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Old 05-10-2011, 04:45 AM   #24
Michael Varin
Dojo: Aikido of Fresno
Join Date: May 2005
Posts: 567
Re: Kodo Horikawa's aiki

Jason Casteel wrote:
Muscle use is still involved, there's no way around it, but you're avoiding using the major muscles as completely as possible. Our view of the role of muscles in the body is horrible incomplete. Spend some time searching on the myofascial connections of muscles and you'll quickly see how medical science is just now starting to recognize the more connected nature of the muscles of our body and how those connections can be strengthed without focusing on localized development as we know it (biceps, triceps, etc etc).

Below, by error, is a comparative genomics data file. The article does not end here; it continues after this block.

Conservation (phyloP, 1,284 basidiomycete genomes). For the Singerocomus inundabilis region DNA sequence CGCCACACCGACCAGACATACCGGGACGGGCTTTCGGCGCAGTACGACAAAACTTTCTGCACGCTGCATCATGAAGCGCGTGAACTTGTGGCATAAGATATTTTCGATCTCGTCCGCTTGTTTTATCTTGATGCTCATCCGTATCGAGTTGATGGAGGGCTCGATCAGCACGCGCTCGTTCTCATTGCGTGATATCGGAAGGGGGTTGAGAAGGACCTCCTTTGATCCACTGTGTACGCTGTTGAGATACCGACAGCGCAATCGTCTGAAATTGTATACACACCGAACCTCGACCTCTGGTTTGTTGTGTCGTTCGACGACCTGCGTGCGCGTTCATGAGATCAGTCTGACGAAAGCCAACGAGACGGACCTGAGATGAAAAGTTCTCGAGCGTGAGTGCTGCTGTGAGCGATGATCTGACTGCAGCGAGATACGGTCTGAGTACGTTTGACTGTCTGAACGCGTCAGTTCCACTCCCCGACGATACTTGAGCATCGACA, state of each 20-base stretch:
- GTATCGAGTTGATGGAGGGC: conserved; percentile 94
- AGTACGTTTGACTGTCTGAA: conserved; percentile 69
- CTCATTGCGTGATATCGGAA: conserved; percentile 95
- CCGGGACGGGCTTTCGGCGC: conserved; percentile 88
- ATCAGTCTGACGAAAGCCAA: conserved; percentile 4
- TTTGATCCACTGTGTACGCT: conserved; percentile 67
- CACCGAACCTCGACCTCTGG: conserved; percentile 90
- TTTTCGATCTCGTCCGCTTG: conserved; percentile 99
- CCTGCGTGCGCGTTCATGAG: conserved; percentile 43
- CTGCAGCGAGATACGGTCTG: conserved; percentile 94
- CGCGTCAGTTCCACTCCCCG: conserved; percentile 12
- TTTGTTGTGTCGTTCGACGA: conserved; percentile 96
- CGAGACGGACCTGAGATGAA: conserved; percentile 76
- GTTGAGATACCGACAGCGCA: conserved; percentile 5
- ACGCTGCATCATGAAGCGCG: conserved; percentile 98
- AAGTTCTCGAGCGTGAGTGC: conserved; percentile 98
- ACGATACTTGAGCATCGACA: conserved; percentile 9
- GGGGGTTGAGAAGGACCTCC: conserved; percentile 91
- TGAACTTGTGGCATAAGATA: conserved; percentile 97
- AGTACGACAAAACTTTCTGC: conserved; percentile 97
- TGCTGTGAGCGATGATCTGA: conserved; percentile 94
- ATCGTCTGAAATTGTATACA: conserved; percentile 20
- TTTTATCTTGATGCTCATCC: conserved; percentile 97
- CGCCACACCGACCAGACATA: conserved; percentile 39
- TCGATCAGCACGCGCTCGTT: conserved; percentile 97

Muscles perform a variety of roles: prime movers, synergists, stabilizers, fixators, neutralizers, antagonists.

So what does it mean to avoid "using the major muscles as completely as possible"? Which muscles would be preferable? In what ways?

I do believe that strength, on any level, is a skill. It involves the nervous system, coordination, and technique, amongst other factors. Regardless of what science has and will recognize, the physical world is what it is. I doubt anyone who ever seriously attempted to gain strength found isolated use of the muscles to aid them in their endeavor.

"Through aiki we can feel the mind of the enemy who comes to attack and are thus able to respond immediately." - M. Mochizuki
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